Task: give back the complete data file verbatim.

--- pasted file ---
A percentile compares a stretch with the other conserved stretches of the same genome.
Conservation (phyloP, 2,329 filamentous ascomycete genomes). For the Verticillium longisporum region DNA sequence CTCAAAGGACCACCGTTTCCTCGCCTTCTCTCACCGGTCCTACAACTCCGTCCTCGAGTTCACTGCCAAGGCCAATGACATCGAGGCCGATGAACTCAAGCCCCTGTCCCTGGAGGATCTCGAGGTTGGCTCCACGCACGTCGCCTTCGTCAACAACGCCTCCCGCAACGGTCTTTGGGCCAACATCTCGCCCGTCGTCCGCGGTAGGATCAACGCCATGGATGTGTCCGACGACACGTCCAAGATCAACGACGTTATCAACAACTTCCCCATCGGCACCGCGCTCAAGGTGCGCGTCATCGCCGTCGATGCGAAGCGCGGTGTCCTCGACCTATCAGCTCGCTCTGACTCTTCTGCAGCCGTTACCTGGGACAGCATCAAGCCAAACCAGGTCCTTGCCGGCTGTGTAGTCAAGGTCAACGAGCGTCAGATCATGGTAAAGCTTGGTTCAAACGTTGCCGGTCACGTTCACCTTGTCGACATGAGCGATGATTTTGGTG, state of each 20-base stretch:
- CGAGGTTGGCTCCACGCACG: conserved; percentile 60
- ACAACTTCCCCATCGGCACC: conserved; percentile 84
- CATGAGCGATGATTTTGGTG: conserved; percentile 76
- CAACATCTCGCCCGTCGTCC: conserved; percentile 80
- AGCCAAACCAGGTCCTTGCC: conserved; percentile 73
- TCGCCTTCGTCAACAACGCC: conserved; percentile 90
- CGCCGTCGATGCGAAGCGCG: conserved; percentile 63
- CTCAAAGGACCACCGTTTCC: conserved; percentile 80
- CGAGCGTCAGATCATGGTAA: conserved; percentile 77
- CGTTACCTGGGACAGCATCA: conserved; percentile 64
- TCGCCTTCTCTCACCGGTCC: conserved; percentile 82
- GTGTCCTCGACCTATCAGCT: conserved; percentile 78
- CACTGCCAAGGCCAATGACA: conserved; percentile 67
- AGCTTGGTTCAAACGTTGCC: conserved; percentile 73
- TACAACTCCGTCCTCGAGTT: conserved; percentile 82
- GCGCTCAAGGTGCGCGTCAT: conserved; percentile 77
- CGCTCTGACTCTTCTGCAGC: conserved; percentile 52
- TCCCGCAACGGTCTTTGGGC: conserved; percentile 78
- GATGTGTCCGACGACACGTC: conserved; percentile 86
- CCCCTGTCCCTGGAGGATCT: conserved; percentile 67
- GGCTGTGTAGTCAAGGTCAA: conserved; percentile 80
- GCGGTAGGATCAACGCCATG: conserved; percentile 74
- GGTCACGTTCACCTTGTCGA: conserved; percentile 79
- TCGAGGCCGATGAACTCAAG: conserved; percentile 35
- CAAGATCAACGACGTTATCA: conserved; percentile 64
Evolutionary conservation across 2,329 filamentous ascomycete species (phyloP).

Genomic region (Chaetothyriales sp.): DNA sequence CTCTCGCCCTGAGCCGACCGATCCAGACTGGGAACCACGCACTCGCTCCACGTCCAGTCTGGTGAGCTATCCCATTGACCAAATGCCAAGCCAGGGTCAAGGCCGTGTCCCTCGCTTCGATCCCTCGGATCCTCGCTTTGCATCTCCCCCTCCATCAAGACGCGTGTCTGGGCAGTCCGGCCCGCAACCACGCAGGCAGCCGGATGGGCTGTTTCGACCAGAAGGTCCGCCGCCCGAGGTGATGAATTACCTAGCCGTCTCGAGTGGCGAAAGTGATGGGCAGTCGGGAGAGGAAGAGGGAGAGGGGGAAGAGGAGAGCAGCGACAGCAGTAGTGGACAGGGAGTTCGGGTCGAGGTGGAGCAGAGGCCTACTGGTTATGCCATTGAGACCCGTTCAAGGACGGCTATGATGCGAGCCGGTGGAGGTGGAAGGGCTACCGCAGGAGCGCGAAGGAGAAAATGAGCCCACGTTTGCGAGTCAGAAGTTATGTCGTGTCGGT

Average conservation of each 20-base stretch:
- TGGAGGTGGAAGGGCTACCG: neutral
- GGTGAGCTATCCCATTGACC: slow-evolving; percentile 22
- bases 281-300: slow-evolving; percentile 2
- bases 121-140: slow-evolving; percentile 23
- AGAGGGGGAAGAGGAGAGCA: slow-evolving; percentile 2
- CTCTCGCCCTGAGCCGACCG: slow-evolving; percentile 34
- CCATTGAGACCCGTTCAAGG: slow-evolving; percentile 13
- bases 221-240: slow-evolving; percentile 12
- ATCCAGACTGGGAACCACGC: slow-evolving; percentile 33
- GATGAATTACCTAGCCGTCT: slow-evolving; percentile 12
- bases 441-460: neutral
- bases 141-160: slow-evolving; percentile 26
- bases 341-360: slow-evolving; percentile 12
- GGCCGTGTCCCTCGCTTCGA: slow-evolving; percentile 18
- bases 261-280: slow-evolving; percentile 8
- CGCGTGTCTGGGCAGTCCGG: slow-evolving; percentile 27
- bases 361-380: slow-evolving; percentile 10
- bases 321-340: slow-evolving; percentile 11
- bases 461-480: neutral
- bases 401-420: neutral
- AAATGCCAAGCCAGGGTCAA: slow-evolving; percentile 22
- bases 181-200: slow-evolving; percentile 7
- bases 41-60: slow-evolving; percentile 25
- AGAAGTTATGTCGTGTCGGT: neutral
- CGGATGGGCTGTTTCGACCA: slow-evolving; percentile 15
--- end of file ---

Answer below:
A percentile compares a stretch with the other conserved stretches of the same genome.
Conservation (phyloP, 2,329 filamentous ascomycete genomes). For the Verticillium longisporum region DNA sequence CTCAAAGGACCACCGTTTCCTCGCCTTCTCTCACCGGTCCTACAACTCCGTCCTCGAGTTCACTGCCAAGGCCAATGACATCGAGGCCGATGAACTCAAGCCCCTGTCCCTGGAGGATCTCGAGGTTGGCTCCACGCACGTCGCCTTCGTCAACAACGCCTCCCGCAACGGTCTTTGGGCCAACATCTCGCCCGTCGTCCGCGGTAGGATCAACGCCATGGATGTGTCCGACGACACGTCCAAGATCAACGACGTTATCAACAACTTCCCCATCGGCACCGCGCTCAAGGTGCGCGTCATCGCCGTCGATGCGAAGCGCGGTGTCCTCGACCTATCAGCTCGCTCTGACTCTTCTGCAGCCGTTACCTGGGACAGCATCAAGCCAAACCAGGTCCTTGCCGGCTGTGTAGTCAAGGTCAACGAGCGTCAGATCATGGTAAAGCTTGGTTCAAACGTTGCCGGTCACGTTCACCTTGTCGACATGAGCGATGATTTTGGTG, state of each 20-base stretch:
- CGAGGTTGGCTCCACGCACG: conserved; percentile 60
- ACAACTTCCCCATCGGCACC: conserved; percentile 84
- CATGAGCGATGATTTTGGTG: conserved; percentile 76
- CAACATCTCGCCCGTCGTCC: conserved; percentile 80
- AGCCAAACCAGGTCCTTGCC: conserved; percentile 73
- TCGCCTTCGTCAACAACGCC: conserved; percentile 90
- CGCCGTCGATGCGAAGCGCG: conserved; percentile 63
- CTCAAAGGACCACCGTTTCC: conserved; percentile 80
- CGAGCGTCAGATCATGGTAA: conserved; percentile 77
- CGTTACCTGGGACAGCATCA: conserved; percentile 64
- TCGCCTTCTCTCACCGGTCC: conserved; percentile 82
- GTGTCCTCGACCTATCAGCT: conserved; percentile 78
- CACTGCCAAGGCCAATGACA: conserved; percentile 67
- AGCTTGGTTCAAACGTTGCC: conserved; percentile 73
- TACAACTCCGTCCTCGAGTT: conserved; percentile 82
- GCGCTCAAGGTGCGCGTCAT: conserved; percentile 77
- CGCTCTGACTCTTCTGCAGC: conserved; percentile 52
- TCCCGCAACGGTCTTTGGGC: conserved; percentile 78
- GATGTGTCCGACGACACGTC: conserved; percentile 86
- CCCCTGTCCCTGGAGGATCT: conserved; percentile 67
- GGCTGTGTAGTCAAGGTCAA: conserved; percentile 80
- GCGGTAGGATCAACGCCATG: conserved; percentile 74
- GGTCACGTTCACCTTGTCGA: conserved; percentile 79
- TCGAGGCCGATGAACTCAAG: conserved; percentile 35
- CAAGATCAACGACGTTATCA: conserved; percentile 64
Evolutionary conservation across 2,329 filamentous ascomycete species (phyloP).

Genomic region (Chaetothyriales sp.): DNA sequence CTCTCGCCCTGAGCCGACCGATCCAGACTGGGAACCACGCACTCGCTCCACGTCCAGTCTGGTGAGCTATCCCATTGACCAAATGCCAAGCCAGGGTCAAGGCCGTGTCCCTCGCTTCGATCCCTCGGATCCTCGCTTTGCATCTCCCCCTCCATCAAGACGCGTGTCTGGGCAGTCCGGCCCGCAACCACGCAGGCAGCCGGATGGGCTGTTTCGACCAGAAGGTCCGCCGCCCGAGGTGATGAATTACCTAGCCGTCTCGAGTGGCGAAAGTGATGGGCAGTCGGGAGAGGAAGAGGGAGAGGGGGAAGAGGAGAGCAGCGACAGCAGTAGTGGACAGGGAGTTCGGGTCGAGGTGGAGCAGAGGCCTACTGGTTATGCCATTGAGACCCGTTCAAGGACGGCTATGATGCGAGCCGGTGGAGGTGGAAGGGCTACCGCAGGAGCGCGAAGGAGAAAATGAGCCCACGTTTGCGAGTCAGAAGTTATGTCGTGTCGGT

Average conservation of each 20-base stretch:
- TGGAGGTGGAAGGGCTACCG: neutral
- GGTGAGCTATCCCATTGACC: slow-evolving; percentile 22
- bases 281-300: slow-evolving; percentile 2
- bases 121-140: slow-evolving; percentile 23
- AGAGGGGGAAGAGGAGAGCA: slow-evolving; percentile 2
- CTCTCGCCCTGAGCCGACCG: slow-evolving; percentile 34
- CCATTGAGACCCGTTCAAGG: slow-evolving; percentile 13
- bases 221-240: slow-evolving; percentile 12
- ATCCAGACTGGGAACCACGC: slow-evolving; percentile 33
- GATGAATTACCTAGCCGTCT: slow-evolving; percentile 12
- bases 441-460: neutral
- bases 141-160: slow-evolving; percentile 26
- bases 341-360: slow-evolving; percentile 12
- GGCCGTGTCCCTCGCTTCGA: slow-evolving; percentile 18
- bases 261-280: slow-evolving; percentile 8
- CGCGTGTCTGGGCAGTCCGG: slow-evolving; percentile 27
- bases 361-380: slow-evolving; percentile 10
- bases 321-340: slow-evolving; percentile 11
- bases 461-480: neutral
- bases 401-420: neutral
- AAATGCCAAGCCAGGGTCAA: slow-evolving; percentile 22
- bases 181-200: slow-evolving; percentile 7
- bases 41-60: slow-evolving; percentile 25
- AGAAGTTATGTCGTGTCGGT: neutral
- CGGATGGGCTGTTTCGACCA: slow-evolving; percentile 15